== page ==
FIG. 3 illustrates charge transport for an Erase Process, defined as a transition from a nonconducting high threshold (1) to a conducting low threshold (0), using the band diagram of FIG. 2. Thicker arrows represent primary charge transport. During the erase process, a +12V programming voltage is applied to the control gate, and the substrate is grounded to 0 V as shown in FIG. 5. The primary charge transport involves the emission and transport of holes, designated as 330, from the aluminum control gate through the ZrO2 and to the silicon floating gate because of the low 1.9 ev hole barrier height from the aluminum control gate to the ZrO2 of the second insulator region and because of the comparatively higher EMF across the floating gate/control gate capacitor as compared to the silicon substrate/floating gate capacitor part of the gate stack. These holes 330 tunnel through the ZrO2 and are collected at the floating gate. Holes are not likely to be injected and transported from the silicon floating gate because of the high hole energy barriers associated with the charge transport from the silicon floating gate through the Ta2O5 and the SiO2 to the silicon substrate. The collection of holes at the floating gate lowers the threshold voltage of the NFET device and programs the device to a conducting or “0” state. That is, the NFET device is erased. At the same time, a complimentary charge transport occurs as electrons, designated as 332, are emitted and transported from the silicon floating gate through the ZrO2 to the aluminum control gate because of the low 1.5 ev electron barrier height from the silicon floating gate to the ZrO2 and because of the comparatively higher EMF across the floating gate/control gate capacitor as stated above. Together, hole trapping and electron detrapping at the floating gate enhance the erase process.

Two additional charge emission and transport processes are also identified in FIG. 3. Electron emission and transport from the silicon substrate is identified as 334 while hole emission and transport from the floating gate is identified as 336. However, such mechanisms are dramatically suppressed due to large barrier energies (3.2 ev for electrons and 4.7 ev (2.9 ev+1.8 ev) for holes), and reduced programming field (E) between silicon substrate and the floating gate (k<0.5 by design) as discussed with the carrier field emission equation previously provided in the section entitled Background of the Invention. These smaller charge transports 334 and 336 are generally represented by thinner arrows.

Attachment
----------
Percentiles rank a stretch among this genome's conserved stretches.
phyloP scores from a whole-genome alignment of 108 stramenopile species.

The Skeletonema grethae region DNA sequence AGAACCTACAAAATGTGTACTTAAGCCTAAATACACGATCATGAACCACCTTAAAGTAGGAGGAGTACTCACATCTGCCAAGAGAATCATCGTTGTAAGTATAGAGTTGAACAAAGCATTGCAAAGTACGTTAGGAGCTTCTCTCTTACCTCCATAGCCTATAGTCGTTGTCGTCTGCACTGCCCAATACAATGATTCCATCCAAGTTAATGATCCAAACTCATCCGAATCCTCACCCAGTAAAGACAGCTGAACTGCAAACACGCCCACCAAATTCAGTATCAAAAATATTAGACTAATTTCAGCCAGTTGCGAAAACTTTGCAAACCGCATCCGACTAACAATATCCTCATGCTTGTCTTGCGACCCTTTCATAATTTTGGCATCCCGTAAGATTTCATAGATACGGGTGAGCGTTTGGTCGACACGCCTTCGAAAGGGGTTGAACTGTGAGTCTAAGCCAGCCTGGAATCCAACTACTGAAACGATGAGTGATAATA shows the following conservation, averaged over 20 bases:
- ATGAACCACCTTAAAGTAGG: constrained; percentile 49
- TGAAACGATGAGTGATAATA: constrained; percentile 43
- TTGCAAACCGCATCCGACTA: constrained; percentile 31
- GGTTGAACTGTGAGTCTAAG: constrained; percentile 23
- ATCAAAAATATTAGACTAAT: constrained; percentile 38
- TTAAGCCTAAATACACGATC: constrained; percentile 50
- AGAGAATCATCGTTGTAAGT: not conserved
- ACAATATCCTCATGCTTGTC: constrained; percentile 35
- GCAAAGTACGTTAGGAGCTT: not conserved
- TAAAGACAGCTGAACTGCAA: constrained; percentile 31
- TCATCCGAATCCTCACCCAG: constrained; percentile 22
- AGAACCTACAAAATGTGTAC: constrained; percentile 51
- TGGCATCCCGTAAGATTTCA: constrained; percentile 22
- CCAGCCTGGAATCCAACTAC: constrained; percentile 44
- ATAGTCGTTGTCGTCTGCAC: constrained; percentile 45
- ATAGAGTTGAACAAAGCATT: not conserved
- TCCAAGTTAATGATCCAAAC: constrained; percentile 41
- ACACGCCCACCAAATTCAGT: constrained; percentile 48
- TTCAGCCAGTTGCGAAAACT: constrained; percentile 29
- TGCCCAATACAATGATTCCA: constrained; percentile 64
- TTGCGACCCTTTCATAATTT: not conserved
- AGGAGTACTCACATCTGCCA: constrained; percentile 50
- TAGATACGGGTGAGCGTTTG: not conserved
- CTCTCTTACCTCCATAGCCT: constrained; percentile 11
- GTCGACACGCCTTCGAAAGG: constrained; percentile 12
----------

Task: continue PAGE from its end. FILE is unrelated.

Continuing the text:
FIG. 4 illustrates charge transport for a Write Process defined as a transition from a conducting low threshold (0) to a nonconducting high threshold (1), using the band diagram of FIG. 2. During the write process, a +12 V programming voltage is applied to the substrate via the drain diffusion as shown in FIG. 6, while the control gate is grounded to 0 V. It is noted that the programming voltage is brought into the specific cell via its drain (n+) diffusion while the substrate is made to float. During such process, the channel of the specific cell gets capacitively coupled and rises to the same potential as the drain. In one embodiment, if a block of cells to be written simultaneously, the relevant substrate block and drain nodes are held together during such writing process. Prior to the writing onset, the specific cell holds a built-in positive potential at the floating gate due to the trapped holes (being in the erased conducting state). During writing, the substrate potential rises to +12 V and with coupling coefficient of the cell designed to be k<0.5, more than half of the 12 Volts is imposed between the floating gate and the control gate. This potential is further enhanced by the built-in potential of the holes in the floating gate. As a result, the field (EMF) between the floating gate and the control gate attains significantly higher value as compared to that between the substrate and the floating gate at the onset of the writing process. This high field induces hole emission and transport 436 from the floating gate to the control gate. Simultaneously, this high field also induces complementary electron injection and transport 438 from the control gate to the floating gate as shown in FIG. 4. Mechanism 436 involves the positive charge removal from the floating gate while mechanism 438 involves positive charge neutralization and or negative charge storage into the floating gate. Both of these involves positive charge neutralization and or negative charge storage into the floating gate. Both of these mechanisms are expected to dominate during the writing process resulting in net negative charge storage in the floating gate and transition of the cell to the non-conducting high threshold state. Some loss of electrons from the silicon floating gate to the silicon substrate defined as mechanism 440 is feasible at the initial transient period when the field associated with the floating gate and the substrate is maximum. But this mechanism is relatively weak due to the low field (k<0.5) between the floating gate and the substrate. This is represented by an arrow of intermediate thickness. The remaining mechanism 442, as shown in FIG. 4, is insignificant due to the high hole energy barrier of 4.7 ev and the low field across SiO2—Ta2O5 between the silicon substrate and the silicon floating gate. This is represented by a thinner arrow. Therefore, primary charge transport between the silicon floating gate and the aluminum control gate is also maintained by this invention during the write process.